How does one articulate the business case for effective data governance?

13.6k views25 Upvotes5 Comments

Director - IT Infrastructure - Databases and eBusiness Specializing in Information Technology in Retail, 1,001 - 5,000 employees
Identify the value drivers of data governance for your organization, such as improving data quality, enhancing data security, increasing data accessibility, or complying with data regulations.

Understand the pain points or challenges that your organization faces due to the lack of data governance, such as data silos, data breaches, data errors, or data fines.
IT Governance Consultant in Government, 1,001 - 5,000 employees
Concentrate on pivotal aspects, including data precision and quality, risk reduction, adherence to regulations, streamlined operations, and notably, informed strategic decision-making. Effective data governance isn't just a technical practice; it's a strategic imperative. Each focus area needs to be supported by relevant data and clear benefits to effectively build your business case for data governance.
Chief Technology Officer in Software, 501 - 1,000 employees
I talk about this to executives on a daily basis.  First and foremost is if you treat governance as a risk based exercise as most do, then it is effectively doomed to fail. This is because there is no effective ROI on doing it if you take this view.  However, there is a massive ROI on effective data management. It is no coincidence that the companies with the most effective data management have built mega businesses of this specific capability.  In pretty much every organisation revenue is a highly managed. It's audited, has a dedicated team to look after it and the CEO wakes up every day highly interested in that metric and it has to be right. Only some people get to see it, we know where it's calculated and how, we reconcile (test) it continuously, we know where it's kept and who is responsible for it.  Sounds a lot like data governance to me.  So for me we need to stop talking about risk management and start talking about the business value of our data. We need to start talking about what it's costing us to NOT do it properly currently. With modern tools and processes, finance data doesn't have to be the only way data we manage effectively.  We can make our approach automated and efficient enough to manage ALL data we care about and probably save the finance team a lot of pain and suffering along the way.  Despite what they think, we can do much better than Excel.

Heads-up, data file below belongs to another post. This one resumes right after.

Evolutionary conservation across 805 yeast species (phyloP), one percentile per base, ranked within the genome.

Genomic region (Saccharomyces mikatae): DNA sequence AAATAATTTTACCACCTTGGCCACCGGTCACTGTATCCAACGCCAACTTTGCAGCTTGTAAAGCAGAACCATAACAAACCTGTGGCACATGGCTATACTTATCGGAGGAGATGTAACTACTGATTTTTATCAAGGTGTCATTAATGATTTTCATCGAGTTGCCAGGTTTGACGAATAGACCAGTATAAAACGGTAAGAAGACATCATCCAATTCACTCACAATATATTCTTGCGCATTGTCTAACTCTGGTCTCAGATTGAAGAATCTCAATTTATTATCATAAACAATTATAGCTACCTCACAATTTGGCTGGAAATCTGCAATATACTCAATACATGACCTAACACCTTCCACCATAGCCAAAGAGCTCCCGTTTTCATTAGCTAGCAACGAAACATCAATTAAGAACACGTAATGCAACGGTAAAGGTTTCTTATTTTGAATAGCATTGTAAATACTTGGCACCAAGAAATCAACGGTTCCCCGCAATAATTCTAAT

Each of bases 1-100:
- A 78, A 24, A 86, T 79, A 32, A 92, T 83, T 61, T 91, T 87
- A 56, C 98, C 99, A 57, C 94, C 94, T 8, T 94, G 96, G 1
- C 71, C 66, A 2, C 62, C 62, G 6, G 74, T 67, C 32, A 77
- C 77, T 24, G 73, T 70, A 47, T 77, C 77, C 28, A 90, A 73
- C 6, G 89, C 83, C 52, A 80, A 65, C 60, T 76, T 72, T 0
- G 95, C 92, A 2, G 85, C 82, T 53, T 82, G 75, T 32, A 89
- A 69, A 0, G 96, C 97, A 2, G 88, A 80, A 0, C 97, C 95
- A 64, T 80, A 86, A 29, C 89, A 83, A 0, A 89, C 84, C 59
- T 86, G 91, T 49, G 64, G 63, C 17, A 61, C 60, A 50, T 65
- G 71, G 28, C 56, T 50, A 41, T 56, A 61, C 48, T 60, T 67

Senior Systems Analyst / Team Leader in Government, 10,001+ employees
Effective data governance isn't just about compliance; it's a strategic investment in unlocking the full potential of data. By ensuring data quality, security, and accessibility, organizations can make informed decisions, drive innovation, and foster a culture of trust – ultimately leading to amplified growth, enhanced customer experiences, and a competitive edge.
Deilvery Head, Self-employed
A business case for effective data governance can be articulated by highlighting the benefits, costs, and risks associated with it.

Some pointers to help you:


- Improved decision making by providing reliable and relevant data that supports evidence-based actions and outcomes
- Improved data quality (by enforcing standards & rules)
- Efficient data management (removing silos, duplication)
- Compliance with regulations by ensuring adherence to data privacy and security standards
- et al

- Data governance tools
- Resources to manage
- Change Management

- Non-compliance
- Data breaches
- Data quality issues
- lack of competitive edge

Please think through and add more in your context.

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